In 1897, Austrian businessman Emil Jellinek, travelled from his home in Nice, France to purchase a car from the Daimler factory in Cannstatt, Germany. On his return to the French Riviera, his sporting Daimler Phoenix caused such a sensation that he decided to enter it into a local touring competition, under the name of "Mercedes" after his favourite 9 year old daughter.
Realising the business potential for the new car, he not only placed an order for 36 more, but also secured the franchise for selling them in several countries. Gottlieb Daimler also agreed to having them sold under the name of "Mercedes."
The Mercedes trade name was registered after Daimler's death in 1900 and the 3-pointed star became the trade mark. Daimler had once drawn the emblem on a postcard to his wife, the star symbolising the growth of the business into transport on land, sea and air.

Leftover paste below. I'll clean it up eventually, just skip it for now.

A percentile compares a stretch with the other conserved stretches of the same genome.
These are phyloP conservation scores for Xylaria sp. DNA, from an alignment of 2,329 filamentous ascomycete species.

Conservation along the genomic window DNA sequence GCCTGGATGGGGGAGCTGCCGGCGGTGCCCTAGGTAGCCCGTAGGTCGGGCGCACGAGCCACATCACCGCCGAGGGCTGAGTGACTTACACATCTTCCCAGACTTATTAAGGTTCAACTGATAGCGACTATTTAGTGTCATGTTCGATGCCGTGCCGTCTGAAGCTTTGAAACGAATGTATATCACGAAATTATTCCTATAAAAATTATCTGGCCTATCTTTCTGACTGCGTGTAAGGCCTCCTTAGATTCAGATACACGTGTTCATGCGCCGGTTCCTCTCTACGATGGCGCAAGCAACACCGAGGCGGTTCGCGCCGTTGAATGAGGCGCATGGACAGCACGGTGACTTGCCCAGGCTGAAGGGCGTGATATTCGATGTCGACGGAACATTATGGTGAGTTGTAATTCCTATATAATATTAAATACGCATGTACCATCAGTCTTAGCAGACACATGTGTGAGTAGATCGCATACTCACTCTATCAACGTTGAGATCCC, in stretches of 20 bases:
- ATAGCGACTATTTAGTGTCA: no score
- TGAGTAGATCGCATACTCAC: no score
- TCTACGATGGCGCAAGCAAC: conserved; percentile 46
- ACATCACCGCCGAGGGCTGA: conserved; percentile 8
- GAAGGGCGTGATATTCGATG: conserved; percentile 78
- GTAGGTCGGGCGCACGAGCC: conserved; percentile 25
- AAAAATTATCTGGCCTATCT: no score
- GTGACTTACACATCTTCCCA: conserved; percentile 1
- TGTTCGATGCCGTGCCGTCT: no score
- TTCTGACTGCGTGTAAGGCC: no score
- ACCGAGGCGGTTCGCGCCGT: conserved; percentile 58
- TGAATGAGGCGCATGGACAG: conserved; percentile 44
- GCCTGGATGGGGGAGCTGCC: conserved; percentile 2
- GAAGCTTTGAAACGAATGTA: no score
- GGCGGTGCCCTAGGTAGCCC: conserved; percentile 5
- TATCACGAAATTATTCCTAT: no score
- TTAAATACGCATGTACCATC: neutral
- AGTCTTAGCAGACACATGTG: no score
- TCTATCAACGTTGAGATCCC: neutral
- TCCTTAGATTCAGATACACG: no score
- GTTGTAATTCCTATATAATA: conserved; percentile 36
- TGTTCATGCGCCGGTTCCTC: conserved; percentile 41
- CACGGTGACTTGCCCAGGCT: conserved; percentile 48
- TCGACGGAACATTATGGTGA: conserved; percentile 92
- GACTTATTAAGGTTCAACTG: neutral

For Karl Benz, a name for his automobile was simple: he enclosed his name in a cogwheel to exemplify the solidness of his engineering works at Mannheim. The cogwheel later became a laurel wreath. After the First World War the Daimler and Benz companies worked closer together, generally advertising on the same posters. They amalgamated in 1926, combining the laurel wreath and 3-pointed star as their trade mark.
Interestingly, although Gottlieb Daimler and Karl Benz were two of the major pioneers in the automotive industry, they probably never met, even though they lived only 100km (60 miles) from each other in Germany. Daimler passed away in 1900. Daimler-Benz amalgamated in 1926.
So now you know.